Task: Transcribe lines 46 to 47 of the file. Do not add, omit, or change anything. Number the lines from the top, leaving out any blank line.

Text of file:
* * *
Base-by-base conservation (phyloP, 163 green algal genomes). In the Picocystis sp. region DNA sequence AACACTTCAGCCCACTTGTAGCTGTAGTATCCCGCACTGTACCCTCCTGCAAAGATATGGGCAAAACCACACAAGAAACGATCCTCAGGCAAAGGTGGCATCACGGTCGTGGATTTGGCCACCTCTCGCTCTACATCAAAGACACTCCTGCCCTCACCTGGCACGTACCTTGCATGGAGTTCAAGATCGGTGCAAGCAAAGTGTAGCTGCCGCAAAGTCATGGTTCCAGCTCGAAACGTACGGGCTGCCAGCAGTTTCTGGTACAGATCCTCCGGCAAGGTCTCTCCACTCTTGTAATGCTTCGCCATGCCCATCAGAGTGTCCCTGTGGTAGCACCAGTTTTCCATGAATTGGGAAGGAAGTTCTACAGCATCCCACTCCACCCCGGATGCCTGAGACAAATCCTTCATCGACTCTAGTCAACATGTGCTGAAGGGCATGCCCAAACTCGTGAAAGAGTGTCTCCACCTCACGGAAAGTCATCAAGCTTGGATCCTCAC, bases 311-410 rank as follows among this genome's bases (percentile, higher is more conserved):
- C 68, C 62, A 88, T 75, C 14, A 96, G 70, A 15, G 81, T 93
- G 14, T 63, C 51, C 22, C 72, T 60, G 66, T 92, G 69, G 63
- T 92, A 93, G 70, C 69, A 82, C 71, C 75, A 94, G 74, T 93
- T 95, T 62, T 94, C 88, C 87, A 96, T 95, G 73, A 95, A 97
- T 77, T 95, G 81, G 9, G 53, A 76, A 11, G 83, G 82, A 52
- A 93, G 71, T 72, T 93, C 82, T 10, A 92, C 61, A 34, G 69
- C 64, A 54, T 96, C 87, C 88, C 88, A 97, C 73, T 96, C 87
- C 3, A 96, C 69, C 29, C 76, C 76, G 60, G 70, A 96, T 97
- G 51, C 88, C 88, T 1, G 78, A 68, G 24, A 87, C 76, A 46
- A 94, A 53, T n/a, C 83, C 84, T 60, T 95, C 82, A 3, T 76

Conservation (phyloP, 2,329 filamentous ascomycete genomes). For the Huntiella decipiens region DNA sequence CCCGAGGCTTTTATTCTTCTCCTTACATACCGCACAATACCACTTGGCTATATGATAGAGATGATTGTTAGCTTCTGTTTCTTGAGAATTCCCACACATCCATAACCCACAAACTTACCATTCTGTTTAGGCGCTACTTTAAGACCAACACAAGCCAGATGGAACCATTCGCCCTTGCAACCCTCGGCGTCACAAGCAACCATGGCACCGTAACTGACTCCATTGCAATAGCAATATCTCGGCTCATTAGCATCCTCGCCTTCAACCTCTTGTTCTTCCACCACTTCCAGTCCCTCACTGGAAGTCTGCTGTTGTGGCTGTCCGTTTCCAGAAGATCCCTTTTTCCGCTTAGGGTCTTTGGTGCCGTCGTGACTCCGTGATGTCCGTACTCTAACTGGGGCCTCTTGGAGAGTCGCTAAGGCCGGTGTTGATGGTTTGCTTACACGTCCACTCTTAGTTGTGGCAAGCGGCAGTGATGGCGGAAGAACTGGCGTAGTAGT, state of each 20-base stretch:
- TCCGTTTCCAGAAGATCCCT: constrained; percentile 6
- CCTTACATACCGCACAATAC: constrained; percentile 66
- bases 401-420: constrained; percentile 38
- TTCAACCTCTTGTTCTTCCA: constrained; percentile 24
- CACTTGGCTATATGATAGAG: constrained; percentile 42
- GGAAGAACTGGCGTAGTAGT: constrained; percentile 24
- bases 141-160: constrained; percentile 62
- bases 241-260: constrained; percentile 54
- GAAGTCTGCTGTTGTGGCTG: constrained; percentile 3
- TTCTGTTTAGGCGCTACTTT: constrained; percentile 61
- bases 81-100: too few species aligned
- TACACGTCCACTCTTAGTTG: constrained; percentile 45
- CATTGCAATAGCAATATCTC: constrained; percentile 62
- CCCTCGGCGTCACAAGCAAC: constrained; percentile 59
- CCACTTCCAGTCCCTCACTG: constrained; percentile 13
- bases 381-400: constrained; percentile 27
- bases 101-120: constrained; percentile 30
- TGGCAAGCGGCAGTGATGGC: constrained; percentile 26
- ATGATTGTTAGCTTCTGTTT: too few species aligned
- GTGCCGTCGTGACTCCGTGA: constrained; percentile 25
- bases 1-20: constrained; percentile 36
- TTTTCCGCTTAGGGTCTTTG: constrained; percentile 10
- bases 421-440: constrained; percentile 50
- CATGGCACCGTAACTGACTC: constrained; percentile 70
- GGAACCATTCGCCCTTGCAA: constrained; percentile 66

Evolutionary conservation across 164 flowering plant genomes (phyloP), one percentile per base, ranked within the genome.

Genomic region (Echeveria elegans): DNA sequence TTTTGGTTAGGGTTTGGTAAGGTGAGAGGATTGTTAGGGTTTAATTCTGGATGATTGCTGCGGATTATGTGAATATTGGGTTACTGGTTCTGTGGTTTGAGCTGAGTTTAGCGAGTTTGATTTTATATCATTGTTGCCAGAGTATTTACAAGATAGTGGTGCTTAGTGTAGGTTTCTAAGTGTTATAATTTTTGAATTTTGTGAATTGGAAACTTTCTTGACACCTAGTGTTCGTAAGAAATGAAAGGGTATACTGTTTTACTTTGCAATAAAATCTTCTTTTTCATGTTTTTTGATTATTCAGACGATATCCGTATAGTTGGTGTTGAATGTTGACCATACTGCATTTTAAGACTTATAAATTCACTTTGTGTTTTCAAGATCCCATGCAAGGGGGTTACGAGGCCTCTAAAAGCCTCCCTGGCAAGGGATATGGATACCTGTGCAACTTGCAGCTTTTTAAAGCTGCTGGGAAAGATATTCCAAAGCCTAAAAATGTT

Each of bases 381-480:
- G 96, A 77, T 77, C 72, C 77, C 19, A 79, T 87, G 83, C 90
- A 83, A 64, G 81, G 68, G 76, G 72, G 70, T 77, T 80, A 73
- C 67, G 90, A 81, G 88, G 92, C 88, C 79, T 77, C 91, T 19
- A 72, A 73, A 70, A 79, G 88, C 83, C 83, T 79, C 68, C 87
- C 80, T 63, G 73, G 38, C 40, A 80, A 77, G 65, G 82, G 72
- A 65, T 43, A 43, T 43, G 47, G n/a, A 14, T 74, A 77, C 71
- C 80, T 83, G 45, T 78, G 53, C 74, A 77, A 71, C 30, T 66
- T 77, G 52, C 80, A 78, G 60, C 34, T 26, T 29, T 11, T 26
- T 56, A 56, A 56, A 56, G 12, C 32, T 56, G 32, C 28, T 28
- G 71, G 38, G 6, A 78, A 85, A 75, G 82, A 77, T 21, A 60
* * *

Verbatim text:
- A 65, T 43, A 43, T 43, G 47, G n/a, A 14, T 74, A 77, C 71
- C 80, T 83, G 45, T 78, G 53, C 74, A 77, A 71, C 30, T 66